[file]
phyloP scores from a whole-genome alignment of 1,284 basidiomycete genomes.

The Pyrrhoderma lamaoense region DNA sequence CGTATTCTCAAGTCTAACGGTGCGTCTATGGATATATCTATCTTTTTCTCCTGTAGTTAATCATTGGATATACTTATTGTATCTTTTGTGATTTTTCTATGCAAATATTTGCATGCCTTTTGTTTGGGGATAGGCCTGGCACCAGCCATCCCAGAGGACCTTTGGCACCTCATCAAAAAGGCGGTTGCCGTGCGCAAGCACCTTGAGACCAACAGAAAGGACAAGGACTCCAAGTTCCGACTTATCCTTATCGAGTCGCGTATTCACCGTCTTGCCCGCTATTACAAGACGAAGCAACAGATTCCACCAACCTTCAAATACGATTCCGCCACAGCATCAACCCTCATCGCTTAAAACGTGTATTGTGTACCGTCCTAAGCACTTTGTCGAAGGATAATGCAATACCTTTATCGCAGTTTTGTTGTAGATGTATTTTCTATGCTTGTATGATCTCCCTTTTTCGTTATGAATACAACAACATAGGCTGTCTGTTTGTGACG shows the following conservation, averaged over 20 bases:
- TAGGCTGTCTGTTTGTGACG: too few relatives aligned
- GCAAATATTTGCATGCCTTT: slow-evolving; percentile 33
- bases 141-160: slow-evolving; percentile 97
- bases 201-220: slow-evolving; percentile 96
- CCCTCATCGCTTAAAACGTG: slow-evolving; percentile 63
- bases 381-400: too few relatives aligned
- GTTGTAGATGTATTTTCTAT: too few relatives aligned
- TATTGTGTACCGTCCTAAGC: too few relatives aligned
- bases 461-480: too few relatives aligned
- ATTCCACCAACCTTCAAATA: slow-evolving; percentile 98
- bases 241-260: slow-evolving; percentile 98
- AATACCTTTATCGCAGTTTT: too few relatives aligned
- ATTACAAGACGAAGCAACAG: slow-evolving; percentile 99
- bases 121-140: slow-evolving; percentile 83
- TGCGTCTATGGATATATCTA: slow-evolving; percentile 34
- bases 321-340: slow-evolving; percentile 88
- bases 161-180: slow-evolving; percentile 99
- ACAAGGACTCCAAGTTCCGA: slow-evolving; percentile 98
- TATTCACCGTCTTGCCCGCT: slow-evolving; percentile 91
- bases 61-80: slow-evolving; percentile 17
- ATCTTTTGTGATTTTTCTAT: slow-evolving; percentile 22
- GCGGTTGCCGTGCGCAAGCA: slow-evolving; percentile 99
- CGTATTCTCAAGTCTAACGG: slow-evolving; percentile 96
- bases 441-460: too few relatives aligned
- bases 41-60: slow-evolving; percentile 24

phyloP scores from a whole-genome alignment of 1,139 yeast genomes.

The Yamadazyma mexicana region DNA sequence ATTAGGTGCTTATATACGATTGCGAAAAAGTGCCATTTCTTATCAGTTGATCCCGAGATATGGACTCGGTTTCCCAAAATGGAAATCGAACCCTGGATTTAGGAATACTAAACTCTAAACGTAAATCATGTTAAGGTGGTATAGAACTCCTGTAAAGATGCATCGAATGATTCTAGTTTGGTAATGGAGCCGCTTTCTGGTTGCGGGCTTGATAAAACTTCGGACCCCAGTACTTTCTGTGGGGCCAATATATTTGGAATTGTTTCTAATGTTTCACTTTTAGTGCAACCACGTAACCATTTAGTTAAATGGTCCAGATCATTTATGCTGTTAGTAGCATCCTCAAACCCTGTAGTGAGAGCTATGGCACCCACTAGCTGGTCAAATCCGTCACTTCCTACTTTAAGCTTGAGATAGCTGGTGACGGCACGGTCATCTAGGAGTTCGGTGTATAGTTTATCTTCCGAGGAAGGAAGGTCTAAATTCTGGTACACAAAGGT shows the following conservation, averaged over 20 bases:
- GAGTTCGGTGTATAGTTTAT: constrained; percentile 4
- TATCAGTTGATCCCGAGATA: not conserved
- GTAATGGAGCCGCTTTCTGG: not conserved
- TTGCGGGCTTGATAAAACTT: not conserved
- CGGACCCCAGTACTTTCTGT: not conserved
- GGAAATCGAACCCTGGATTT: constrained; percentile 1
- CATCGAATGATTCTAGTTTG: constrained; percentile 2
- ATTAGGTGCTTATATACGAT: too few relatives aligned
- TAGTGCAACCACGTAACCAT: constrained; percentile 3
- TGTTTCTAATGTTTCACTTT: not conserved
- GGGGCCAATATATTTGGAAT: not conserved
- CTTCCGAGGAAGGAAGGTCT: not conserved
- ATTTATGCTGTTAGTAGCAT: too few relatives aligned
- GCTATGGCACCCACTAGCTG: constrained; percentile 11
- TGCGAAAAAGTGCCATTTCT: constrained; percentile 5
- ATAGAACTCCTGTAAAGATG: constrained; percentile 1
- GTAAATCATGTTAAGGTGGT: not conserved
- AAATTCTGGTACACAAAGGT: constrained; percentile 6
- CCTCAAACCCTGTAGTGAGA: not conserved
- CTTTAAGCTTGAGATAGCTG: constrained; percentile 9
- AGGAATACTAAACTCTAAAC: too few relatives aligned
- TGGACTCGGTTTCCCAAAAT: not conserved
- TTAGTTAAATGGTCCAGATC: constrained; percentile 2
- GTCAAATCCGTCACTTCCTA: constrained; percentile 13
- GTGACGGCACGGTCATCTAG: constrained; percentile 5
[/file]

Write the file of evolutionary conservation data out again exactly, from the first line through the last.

phyloP scores from a whole-genome alignment of 1,284 basidiomycete genomes.

The Pyrrhoderma lamaoense region DNA sequence CGTATTCTCAAGTCTAACGGTGCGTCTATGGATATATCTATCTTTTTCTCCTGTAGTTAATCATTGGATATACTTATTGTATCTTTTGTGATTTTTCTATGCAAATATTTGCATGCCTTTTGTTTGGGGATAGGCCTGGCACCAGCCATCCCAGAGGACCTTTGGCACCTCATCAAAAAGGCGGTTGCCGTGCGCAAGCACCTTGAGACCAACAGAAAGGACAAGGACTCCAAGTTCCGACTTATCCTTATCGAGTCGCGTATTCACCGTCTTGCCCGCTATTACAAGACGAAGCAACAGATTCCACCAACCTTCAAATACGATTCCGCCACAGCATCAACCCTCATCGCTTAAAACGTGTATTGTGTACCGTCCTAAGCACTTTGTCGAAGGATAATGCAATACCTTTATCGCAGTTTTGTTGTAGATGTATTTTCTATGCTTGTATGATCTCCCTTTTTCGTTATGAATACAACAACATAGGCTGTCTGTTTGTGACG shows the following conservation, averaged over 20 bases:
- TAGGCTGTCTGTTTGTGACG: too few relatives aligned
- GCAAATATTTGCATGCCTTT: slow-evolving; percentile 33
- bases 141-160: slow-evolving; percentile 97
- bases 201-220: slow-evolving; percentile 96
- CCCTCATCGCTTAAAACGTG: slow-evolving; percentile 63
- bases 381-400: too few relatives aligned
- GTTGTAGATGTATTTTCTAT: too few relatives aligned
- TATTGTGTACCGTCCTAAGC: too few relatives aligned
- bases 461-480: too few relatives aligned
- ATTCCACCAACCTTCAAATA: slow-evolving; percentile 98
- bases 241-260: slow-evolving; percentile 98
- AATACCTTTATCGCAGTTTT: too few relatives aligned
- ATTACAAGACGAAGCAACAG: slow-evolving; percentile 99
- bases 121-140: slow-evolving; percentile 83
- TGCGTCTATGGATATATCTA: slow-evolving; percentile 34
- bases 321-340: slow-evolving; percentile 88
- bases 161-180: slow-evolving; percentile 99
- ACAAGGACTCCAAGTTCCGA: slow-evolving; percentile 98
- TATTCACCGTCTTGCCCGCT: slow-evolving; percentile 91
- bases 61-80: slow-evolving; percentile 17
- ATCTTTTGTGATTTTTCTAT: slow-evolving; percentile 22
- GCGGTTGCCGTGCGCAAGCA: slow-evolving; percentile 99
- CGTATTCTCAAGTCTAACGG: slow-evolving; percentile 96
- bases 441-460: too few relatives aligned
- bases 41-60: slow-evolving; percentile 24

phyloP scores from a whole-genome alignment of 1,139 yeast genomes.

The Yamadazyma mexicana region DNA sequence ATTAGGTGCTTATATACGATTGCGAAAAAGTGCCATTTCTTATCAGTTGATCCCGAGATATGGACTCGGTTTCCCAAAATGGAAATCGAACCCTGGATTTAGGAATACTAAACTCTAAACGTAAATCATGTTAAGGTGGTATAGAACTCCTGTAAAGATGCATCGAATGATTCTAGTTTGGTAATGGAGCCGCTTTCTGGTTGCGGGCTTGATAAAACTTCGGACCCCAGTACTTTCTGTGGGGCCAATATATTTGGAATTGTTTCTAATGTTTCACTTTTAGTGCAACCACGTAACCATTTAGTTAAATGGTCCAGATCATTTATGCTGTTAGTAGCATCCTCAAACCCTGTAGTGAGAGCTATGGCACCCACTAGCTGGTCAAATCCGTCACTTCCTACTTTAAGCTTGAGATAGCTGGTGACGGCACGGTCATCTAGGAGTTCGGTGTATAGTTTATCTTCCGAGGAAGGAAGGTCTAAATTCTGGTACACAAAGGT shows the following conservation, averaged over 20 bases:
- GAGTTCGGTGTATAGTTTAT: constrained; percentile 4
- TATCAGTTGATCCCGAGATA: not conserved
- GTAATGGAGCCGCTTTCTGG: not conserved
- TTGCGGGCTTGATAAAACTT: not conserved
- CGGACCCCAGTACTTTCTGT: not conserved
- GGAAATCGAACCCTGGATTT: constrained; percentile 1
- CATCGAATGATTCTAGTTTG: constrained; percentile 2
- ATTAGGTGCTTATATACGAT: too few relatives aligned
- TAGTGCAACCACGTAACCAT: constrained; percentile 3
- TGTTTCTAATGTTTCACTTT: not conserved
- GGGGCCAATATATTTGGAAT: not conserved
- CTTCCGAGGAAGGAAGGTCT: not conserved
- ATTTATGCTGTTAGTAGCAT: too few relatives aligned
- GCTATGGCACCCACTAGCTG: constrained; percentile 11
- TGCGAAAAAGTGCCATTTCT: constrained; percentile 5
- ATAGAACTCCTGTAAAGATG: constrained; percentile 1
- GTAAATCATGTTAAGGTGGT: not conserved
- AAATTCTGGTACACAAAGGT: constrained; percentile 6
- CCTCAAACCCTGTAGTGAGA: not conserved
- CTTTAAGCTTGAGATAGCTG: constrained; percentile 9
- AGGAATACTAAACTCTAAAC: too few relatives aligned
- TGGACTCGGTTTCCCAAAAT: not conserved
- TTAGTTAAATGGTCCAGATC: constrained; percentile 2
- GTCAAATCCGTCACTTCCTA: constrained; percentile 13
- GTGACGGCACGGTCATCTAG: constrained; percentile 5